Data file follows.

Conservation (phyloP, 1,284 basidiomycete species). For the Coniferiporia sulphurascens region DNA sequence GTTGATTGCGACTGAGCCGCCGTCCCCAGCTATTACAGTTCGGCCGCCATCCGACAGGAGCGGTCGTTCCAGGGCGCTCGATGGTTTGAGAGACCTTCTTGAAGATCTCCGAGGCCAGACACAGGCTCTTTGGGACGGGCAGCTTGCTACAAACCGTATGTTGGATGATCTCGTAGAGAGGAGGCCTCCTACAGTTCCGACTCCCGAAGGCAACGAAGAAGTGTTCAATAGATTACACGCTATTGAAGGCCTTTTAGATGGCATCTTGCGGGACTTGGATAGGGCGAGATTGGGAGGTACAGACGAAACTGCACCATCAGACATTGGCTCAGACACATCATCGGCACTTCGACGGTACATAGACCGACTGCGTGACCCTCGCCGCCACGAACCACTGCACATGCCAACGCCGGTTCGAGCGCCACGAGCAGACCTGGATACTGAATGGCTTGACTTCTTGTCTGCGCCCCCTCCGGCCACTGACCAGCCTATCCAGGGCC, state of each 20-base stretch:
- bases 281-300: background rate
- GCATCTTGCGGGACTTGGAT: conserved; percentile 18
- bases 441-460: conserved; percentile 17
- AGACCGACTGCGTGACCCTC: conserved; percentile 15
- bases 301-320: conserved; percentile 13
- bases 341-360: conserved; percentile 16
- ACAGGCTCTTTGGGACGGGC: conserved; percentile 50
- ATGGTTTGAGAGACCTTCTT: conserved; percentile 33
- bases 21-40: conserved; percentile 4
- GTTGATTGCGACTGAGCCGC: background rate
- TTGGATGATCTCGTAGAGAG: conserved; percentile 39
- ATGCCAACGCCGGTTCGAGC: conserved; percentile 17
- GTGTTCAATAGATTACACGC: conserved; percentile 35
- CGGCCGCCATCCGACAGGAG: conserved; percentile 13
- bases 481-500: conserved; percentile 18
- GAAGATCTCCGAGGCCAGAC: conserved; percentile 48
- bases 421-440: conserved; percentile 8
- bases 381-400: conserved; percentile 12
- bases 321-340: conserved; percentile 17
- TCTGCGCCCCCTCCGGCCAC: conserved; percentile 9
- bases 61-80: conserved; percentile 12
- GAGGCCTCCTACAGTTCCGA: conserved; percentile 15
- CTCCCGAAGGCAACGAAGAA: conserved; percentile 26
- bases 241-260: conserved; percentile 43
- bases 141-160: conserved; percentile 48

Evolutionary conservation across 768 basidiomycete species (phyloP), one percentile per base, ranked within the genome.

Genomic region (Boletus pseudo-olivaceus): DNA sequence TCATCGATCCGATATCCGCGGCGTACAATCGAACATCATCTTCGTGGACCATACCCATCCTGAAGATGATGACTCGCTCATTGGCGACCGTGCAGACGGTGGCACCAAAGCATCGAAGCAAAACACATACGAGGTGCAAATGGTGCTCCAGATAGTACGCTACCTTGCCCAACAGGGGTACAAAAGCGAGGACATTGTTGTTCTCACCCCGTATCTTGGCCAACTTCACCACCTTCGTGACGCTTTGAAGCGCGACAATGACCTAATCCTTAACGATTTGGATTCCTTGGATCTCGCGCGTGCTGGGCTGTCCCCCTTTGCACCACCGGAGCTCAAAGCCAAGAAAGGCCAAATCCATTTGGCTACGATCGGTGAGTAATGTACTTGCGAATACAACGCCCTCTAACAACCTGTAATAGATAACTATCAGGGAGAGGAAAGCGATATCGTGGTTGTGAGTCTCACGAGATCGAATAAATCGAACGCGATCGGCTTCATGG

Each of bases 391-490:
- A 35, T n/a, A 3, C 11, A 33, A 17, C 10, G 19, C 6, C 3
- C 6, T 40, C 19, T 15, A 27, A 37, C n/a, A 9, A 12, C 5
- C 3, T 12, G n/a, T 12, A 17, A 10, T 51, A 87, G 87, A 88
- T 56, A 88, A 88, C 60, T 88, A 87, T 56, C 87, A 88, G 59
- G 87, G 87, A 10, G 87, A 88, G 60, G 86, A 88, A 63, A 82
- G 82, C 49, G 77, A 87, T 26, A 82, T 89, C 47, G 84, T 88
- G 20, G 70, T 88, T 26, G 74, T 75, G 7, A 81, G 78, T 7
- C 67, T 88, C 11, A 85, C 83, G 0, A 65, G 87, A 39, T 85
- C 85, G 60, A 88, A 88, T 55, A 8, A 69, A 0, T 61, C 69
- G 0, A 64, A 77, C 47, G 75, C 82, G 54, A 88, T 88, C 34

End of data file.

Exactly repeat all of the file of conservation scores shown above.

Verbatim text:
Conservation (phyloP, 1,284 basidiomycete species). For the Coniferiporia sulphurascens region DNA sequence GTTGATTGCGACTGAGCCGCCGTCCCCAGCTATTACAGTTCGGCCGCCATCCGACAGGAGCGGTCGTTCCAGGGCGCTCGATGGTTTGAGAGACCTTCTTGAAGATCTCCGAGGCCAGACACAGGCTCTTTGGGACGGGCAGCTTGCTACAAACCGTATGTTGGATGATCTCGTAGAGAGGAGGCCTCCTACAGTTCCGACTCCCGAAGGCAACGAAGAAGTGTTCAATAGATTACACGCTATTGAAGGCCTTTTAGATGGCATCTTGCGGGACTTGGATAGGGCGAGATTGGGAGGTACAGACGAAACTGCACCATCAGACATTGGCTCAGACACATCATCGGCACTTCGACGGTACATAGACCGACTGCGTGACCCTCGCCGCCACGAACCACTGCACATGCCAACGCCGGTTCGAGCGCCACGAGCAGACCTGGATACTGAATGGCTTGACTTCTTGTCTGCGCCCCCTCCGGCCACTGACCAGCCTATCCAGGGCC, state of each 20-base stretch:
- bases 281-300: background rate
- GCATCTTGCGGGACTTGGAT: conserved; percentile 18
- bases 441-460: conserved; percentile 17
- AGACCGACTGCGTGACCCTC: conserved; percentile 15
- bases 301-320: conserved; percentile 13
- bases 341-360: conserved; percentile 16
- ACAGGCTCTTTGGGACGGGC: conserved; percentile 50
- ATGGTTTGAGAGACCTTCTT: conserved; percentile 33
- bases 21-40: conserved; percentile 4
- GTTGATTGCGACTGAGCCGC: background rate
- TTGGATGATCTCGTAGAGAG: conserved; percentile 39
- ATGCCAACGCCGGTTCGAGC: conserved; percentile 17
- GTGTTCAATAGATTACACGC: conserved; percentile 35
- CGGCCGCCATCCGACAGGAG: conserved; percentile 13
- bases 481-500: conserved; percentile 18
- GAAGATCTCCGAGGCCAGAC: conserved; percentile 48
- bases 421-440: conserved; percentile 8
- bases 381-400: conserved; percentile 12
- bases 321-340: conserved; percentile 17
- TCTGCGCCCCCTCCGGCCAC: conserved; percentile 9
- bases 61-80: conserved; percentile 12
- GAGGCCTCCTACAGTTCCGA: conserved; percentile 15
- CTCCCGAAGGCAACGAAGAA: conserved; percentile 26
- bases 241-260: conserved; percentile 43
- bases 141-160: conserved; percentile 48

Evolutionary conservation across 768 basidiomycete species (phyloP), one percentile per base, ranked within the genome.

Genomic region (Boletus pseudo-olivaceus): DNA sequence TCATCGATCCGATATCCGCGGCGTACAATCGAACATCATCTTCGTGGACCATACCCATCCTGAAGATGATGACTCGCTCATTGGCGACCGTGCAGACGGTGGCACCAAAGCATCGAAGCAAAACACATACGAGGTGCAAATGGTGCTCCAGATAGTACGCTACCTTGCCCAACAGGGGTACAAAAGCGAGGACATTGTTGTTCTCACCCCGTATCTTGGCCAACTTCACCACCTTCGTGACGCTTTGAAGCGCGACAATGACCTAATCCTTAACGATTTGGATTCCTTGGATCTCGCGCGTGCTGGGCTGTCCCCCTTTGCACCACCGGAGCTCAAAGCCAAGAAAGGCCAAATCCATTTGGCTACGATCGGTGAGTAATGTACTTGCGAATACAACGCCCTCTAACAACCTGTAATAGATAACTATCAGGGAGAGGAAAGCGATATCGTGGTTGTGAGTCTCACGAGATCGAATAAATCGAACGCGATCGGCTTCATGG

Each of bases 391-490:
- A 35, T n/a, A 3, C 11, A 33, A 17, C 10, G 19, C 6, C 3
- C 6, T 40, C 19, T 15, A 27, A 37, C n/a, A 9, A 12, C 5
- C 3, T 12, G n/a, T 12, A 17, A 10, T 51, A 87, G 87, A 88
- T 56, A 88, A 88, C 60, T 88, A 87, T 56, C 87, A 88, G 59
- G 87, G 87, A 10, G 87, A 88, G 60, G 86, A 88, A 63, A 82
- G 82, C 49, G 77, A 87, T 26, A 82, T 89, C 47, G 84, T 88
- G 20, G 70, T 88, T 26, G 74, T 75, G 7, A 81, G 78, T 7
- C 67, T 88, C 11, A 85, C 83, G 0, A 65, G 87, A 39, T 85
- C 85, G 60, A 88, A 88, T 55, A 8, A 69, A 0, T 61, C 69
- G 0, A 64, A 77, C 47, G 75, C 82, G 54, A 88, T 88, C 34